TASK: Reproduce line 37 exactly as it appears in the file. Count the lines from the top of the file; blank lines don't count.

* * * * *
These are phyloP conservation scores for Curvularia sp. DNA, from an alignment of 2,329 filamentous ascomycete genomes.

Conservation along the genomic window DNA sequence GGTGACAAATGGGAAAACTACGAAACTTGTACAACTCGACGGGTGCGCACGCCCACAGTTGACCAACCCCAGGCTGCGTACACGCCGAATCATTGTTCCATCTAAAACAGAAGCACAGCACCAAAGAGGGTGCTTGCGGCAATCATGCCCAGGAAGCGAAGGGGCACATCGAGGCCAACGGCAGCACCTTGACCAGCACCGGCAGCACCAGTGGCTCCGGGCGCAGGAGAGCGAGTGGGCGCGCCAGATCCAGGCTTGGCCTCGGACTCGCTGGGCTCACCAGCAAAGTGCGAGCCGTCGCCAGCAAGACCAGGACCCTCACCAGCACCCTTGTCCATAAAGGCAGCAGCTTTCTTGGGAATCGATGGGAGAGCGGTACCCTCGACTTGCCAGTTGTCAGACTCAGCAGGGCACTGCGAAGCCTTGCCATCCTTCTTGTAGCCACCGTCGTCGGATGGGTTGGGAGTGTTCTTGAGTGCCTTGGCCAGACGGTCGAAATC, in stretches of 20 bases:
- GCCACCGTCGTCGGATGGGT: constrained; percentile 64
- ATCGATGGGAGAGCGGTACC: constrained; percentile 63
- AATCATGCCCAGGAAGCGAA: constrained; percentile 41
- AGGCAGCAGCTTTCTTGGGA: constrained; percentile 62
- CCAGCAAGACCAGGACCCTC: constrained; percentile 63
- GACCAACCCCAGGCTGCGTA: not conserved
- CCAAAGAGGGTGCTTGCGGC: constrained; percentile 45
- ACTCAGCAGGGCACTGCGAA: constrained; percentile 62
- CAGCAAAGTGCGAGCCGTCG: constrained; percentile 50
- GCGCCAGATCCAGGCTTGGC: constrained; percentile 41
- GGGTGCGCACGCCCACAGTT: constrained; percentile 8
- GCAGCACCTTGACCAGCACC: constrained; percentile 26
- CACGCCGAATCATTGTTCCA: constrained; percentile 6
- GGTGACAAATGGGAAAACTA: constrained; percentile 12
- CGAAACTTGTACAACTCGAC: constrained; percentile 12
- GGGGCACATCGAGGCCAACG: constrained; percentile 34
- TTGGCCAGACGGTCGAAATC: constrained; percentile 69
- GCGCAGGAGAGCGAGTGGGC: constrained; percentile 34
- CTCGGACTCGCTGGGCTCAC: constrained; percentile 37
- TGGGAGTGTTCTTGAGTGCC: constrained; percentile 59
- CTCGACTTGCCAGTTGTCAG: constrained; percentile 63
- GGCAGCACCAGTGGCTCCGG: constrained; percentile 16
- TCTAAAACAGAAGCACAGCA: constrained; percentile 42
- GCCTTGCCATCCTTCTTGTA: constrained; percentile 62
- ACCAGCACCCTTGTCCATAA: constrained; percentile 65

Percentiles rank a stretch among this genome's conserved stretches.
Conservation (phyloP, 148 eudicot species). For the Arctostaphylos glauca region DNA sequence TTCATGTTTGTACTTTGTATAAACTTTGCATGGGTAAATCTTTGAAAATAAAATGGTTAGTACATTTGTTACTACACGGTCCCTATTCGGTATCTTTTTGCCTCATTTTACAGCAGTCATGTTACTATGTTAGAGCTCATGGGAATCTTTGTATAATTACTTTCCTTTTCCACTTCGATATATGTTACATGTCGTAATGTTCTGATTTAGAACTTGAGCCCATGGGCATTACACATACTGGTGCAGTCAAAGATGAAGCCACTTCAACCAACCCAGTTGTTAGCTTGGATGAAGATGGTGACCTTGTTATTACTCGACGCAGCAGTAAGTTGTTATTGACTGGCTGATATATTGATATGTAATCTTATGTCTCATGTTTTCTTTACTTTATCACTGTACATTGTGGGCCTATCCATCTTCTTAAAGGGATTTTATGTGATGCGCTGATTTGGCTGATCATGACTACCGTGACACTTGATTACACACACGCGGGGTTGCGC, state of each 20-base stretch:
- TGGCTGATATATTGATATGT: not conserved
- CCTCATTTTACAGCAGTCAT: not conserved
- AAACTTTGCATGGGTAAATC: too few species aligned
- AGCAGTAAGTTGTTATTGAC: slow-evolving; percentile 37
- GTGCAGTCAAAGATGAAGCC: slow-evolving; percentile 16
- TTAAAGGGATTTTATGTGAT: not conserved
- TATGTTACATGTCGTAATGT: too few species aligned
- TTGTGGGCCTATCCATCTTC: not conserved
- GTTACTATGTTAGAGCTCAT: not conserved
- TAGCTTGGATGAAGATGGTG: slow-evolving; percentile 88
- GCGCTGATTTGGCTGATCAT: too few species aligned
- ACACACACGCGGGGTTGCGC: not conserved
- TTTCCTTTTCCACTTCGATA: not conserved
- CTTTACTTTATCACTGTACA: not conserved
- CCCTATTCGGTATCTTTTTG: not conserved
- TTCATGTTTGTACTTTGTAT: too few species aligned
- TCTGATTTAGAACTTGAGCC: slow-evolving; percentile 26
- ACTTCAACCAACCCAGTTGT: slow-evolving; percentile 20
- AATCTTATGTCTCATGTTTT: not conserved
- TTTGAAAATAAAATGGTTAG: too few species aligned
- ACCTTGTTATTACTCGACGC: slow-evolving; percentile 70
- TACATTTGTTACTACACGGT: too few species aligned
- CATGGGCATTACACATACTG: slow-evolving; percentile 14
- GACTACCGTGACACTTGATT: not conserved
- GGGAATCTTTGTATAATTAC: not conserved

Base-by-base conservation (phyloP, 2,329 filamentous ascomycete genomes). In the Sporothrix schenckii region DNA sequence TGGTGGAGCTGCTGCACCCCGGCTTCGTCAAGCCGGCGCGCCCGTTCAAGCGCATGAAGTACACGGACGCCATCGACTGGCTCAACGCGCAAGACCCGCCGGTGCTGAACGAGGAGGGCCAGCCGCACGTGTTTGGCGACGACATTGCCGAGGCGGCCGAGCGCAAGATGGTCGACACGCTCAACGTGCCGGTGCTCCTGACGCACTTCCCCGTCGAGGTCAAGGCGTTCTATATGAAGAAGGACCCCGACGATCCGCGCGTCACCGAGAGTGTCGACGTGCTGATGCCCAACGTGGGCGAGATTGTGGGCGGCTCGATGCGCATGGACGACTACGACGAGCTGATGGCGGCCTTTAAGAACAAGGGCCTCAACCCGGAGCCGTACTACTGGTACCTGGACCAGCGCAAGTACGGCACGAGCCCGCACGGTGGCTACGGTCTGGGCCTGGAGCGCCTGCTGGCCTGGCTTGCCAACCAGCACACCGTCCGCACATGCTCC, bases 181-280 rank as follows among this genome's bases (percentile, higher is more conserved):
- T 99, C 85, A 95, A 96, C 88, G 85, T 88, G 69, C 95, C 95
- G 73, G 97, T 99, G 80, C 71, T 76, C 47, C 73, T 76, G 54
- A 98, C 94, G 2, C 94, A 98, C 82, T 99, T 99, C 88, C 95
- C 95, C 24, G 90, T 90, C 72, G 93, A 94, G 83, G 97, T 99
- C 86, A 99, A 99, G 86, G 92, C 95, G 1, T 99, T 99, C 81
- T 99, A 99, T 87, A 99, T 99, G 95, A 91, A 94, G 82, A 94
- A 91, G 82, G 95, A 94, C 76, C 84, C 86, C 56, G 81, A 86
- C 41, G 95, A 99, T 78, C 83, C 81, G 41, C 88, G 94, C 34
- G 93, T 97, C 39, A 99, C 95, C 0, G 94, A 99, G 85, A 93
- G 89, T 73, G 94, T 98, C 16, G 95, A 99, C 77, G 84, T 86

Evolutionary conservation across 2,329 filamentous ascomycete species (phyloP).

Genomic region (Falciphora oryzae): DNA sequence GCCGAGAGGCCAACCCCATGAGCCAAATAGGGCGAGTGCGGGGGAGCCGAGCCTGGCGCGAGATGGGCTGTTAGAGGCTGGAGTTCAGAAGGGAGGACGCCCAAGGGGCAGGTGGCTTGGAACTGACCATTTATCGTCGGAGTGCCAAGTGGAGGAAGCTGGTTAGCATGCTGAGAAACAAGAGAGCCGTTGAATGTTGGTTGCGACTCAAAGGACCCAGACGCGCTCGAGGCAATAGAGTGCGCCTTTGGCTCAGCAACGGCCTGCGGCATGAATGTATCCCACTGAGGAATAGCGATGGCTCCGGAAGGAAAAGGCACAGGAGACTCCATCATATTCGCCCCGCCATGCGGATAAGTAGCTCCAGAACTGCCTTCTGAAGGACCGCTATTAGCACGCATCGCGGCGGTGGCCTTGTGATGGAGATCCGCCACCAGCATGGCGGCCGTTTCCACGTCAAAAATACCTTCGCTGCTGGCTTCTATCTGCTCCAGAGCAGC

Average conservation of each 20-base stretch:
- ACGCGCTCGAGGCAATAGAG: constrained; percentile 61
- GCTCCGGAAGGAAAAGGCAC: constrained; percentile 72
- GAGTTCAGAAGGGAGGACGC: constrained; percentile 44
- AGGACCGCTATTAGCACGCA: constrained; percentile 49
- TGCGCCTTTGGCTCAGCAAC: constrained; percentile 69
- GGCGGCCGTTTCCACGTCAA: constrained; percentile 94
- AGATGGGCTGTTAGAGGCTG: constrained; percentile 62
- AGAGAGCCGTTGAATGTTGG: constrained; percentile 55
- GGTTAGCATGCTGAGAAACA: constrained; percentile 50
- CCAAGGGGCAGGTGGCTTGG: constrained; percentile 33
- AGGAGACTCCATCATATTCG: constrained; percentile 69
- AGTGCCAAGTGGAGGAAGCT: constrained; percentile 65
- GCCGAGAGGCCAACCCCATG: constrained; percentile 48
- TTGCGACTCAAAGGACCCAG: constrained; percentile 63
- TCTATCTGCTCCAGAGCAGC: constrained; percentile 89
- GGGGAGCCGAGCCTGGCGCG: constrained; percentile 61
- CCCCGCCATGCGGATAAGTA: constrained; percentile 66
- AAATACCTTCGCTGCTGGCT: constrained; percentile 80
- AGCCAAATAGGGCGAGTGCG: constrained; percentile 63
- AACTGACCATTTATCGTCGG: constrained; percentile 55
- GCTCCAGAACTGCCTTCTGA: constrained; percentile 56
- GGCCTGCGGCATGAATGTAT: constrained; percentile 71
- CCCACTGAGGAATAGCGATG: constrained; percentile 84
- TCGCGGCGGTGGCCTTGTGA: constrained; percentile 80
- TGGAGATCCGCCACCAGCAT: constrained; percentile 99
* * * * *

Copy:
- TTGTGGGCCTATCCATCTTC: not conserved